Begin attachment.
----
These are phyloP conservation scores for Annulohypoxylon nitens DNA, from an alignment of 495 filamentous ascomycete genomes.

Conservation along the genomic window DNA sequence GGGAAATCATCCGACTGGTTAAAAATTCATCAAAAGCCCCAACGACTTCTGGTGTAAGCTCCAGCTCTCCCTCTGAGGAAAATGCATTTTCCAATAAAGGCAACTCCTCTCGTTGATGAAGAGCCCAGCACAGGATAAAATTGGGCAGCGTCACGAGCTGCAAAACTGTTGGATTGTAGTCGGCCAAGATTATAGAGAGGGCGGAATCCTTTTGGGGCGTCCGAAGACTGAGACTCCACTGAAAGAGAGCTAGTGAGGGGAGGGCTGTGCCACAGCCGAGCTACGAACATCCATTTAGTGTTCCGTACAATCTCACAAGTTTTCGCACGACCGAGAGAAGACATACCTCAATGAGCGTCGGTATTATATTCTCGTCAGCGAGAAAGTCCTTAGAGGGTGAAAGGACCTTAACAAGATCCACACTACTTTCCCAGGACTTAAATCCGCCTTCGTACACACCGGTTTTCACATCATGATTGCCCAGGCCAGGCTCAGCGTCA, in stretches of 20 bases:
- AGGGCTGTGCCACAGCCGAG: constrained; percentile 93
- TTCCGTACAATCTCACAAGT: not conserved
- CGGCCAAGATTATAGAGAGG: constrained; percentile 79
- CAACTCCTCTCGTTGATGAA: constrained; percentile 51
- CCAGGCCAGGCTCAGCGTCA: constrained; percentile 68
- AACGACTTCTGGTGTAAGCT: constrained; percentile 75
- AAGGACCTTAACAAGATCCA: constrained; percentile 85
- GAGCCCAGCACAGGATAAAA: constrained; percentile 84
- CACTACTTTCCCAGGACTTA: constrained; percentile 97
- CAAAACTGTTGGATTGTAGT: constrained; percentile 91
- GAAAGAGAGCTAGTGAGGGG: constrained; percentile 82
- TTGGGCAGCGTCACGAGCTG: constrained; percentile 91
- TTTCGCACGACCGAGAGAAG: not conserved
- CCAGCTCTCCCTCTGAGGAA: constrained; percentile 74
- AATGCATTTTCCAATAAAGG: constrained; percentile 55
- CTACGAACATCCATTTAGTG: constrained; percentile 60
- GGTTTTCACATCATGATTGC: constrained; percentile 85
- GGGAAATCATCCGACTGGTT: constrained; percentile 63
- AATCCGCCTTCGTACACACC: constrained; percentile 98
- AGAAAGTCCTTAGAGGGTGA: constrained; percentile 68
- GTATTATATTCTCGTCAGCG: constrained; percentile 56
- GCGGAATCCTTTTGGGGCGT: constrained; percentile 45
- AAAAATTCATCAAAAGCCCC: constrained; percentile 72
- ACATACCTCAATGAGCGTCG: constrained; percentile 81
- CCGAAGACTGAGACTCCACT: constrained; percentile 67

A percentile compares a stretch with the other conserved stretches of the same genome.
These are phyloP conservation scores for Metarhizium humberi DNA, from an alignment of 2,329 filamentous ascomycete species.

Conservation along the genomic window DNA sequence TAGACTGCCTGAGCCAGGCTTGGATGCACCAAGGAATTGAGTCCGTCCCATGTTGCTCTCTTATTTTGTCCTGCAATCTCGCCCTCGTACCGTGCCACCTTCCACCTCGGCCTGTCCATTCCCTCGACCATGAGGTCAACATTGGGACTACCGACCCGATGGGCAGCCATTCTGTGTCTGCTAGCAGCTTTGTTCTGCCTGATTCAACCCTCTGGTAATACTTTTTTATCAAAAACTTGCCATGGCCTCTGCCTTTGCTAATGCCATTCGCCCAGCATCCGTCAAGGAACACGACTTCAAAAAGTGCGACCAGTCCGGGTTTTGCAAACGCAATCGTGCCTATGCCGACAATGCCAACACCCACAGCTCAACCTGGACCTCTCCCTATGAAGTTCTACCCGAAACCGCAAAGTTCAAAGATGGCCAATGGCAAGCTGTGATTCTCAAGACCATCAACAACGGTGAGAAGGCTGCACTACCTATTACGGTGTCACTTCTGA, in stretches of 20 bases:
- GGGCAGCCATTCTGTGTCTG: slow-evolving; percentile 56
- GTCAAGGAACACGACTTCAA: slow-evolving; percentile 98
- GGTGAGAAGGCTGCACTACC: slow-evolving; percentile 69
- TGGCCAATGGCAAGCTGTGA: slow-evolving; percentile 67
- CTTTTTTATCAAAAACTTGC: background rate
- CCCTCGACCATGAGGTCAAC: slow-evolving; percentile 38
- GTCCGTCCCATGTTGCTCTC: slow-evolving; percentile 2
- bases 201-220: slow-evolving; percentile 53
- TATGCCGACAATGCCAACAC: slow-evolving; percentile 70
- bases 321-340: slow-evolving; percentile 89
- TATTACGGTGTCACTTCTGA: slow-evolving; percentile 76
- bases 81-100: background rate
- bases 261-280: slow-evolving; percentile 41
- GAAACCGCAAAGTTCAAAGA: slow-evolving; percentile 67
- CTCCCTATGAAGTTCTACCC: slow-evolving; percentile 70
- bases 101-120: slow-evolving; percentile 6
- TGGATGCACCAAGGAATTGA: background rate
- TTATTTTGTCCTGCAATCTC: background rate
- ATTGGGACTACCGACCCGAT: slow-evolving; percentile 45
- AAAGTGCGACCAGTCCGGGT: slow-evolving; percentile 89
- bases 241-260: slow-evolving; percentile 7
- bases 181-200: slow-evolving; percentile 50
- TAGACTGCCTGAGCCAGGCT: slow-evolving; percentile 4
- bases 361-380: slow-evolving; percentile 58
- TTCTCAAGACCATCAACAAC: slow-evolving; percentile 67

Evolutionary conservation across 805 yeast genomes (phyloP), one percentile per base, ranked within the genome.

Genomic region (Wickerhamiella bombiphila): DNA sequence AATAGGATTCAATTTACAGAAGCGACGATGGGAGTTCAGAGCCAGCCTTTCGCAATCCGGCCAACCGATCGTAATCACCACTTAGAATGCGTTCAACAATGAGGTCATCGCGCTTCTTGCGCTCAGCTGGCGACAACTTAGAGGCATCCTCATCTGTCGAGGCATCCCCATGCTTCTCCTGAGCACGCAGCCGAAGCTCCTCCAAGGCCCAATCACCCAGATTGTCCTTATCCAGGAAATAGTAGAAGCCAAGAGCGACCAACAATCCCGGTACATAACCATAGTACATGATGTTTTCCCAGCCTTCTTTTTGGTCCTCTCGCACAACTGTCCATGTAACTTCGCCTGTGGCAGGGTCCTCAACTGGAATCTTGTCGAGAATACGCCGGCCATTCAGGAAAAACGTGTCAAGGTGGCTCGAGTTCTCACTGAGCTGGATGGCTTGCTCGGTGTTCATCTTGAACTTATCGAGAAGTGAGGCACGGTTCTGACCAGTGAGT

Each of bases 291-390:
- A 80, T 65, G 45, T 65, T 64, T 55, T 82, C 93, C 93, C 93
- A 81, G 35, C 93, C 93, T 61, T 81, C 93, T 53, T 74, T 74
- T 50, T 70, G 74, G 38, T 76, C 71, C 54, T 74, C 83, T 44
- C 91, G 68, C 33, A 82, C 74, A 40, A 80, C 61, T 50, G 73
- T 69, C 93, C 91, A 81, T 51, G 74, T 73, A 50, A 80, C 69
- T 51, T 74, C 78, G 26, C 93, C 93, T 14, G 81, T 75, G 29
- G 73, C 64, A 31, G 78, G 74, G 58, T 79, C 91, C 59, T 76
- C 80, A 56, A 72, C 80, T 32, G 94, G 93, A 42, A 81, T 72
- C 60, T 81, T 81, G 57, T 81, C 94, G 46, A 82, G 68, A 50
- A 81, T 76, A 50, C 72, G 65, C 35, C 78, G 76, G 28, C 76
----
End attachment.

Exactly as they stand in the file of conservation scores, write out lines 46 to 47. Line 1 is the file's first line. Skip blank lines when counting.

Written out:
- bases 101-120: slow-evolving; percentile 6
- TGGATGCACCAAGGAATTGA: background rate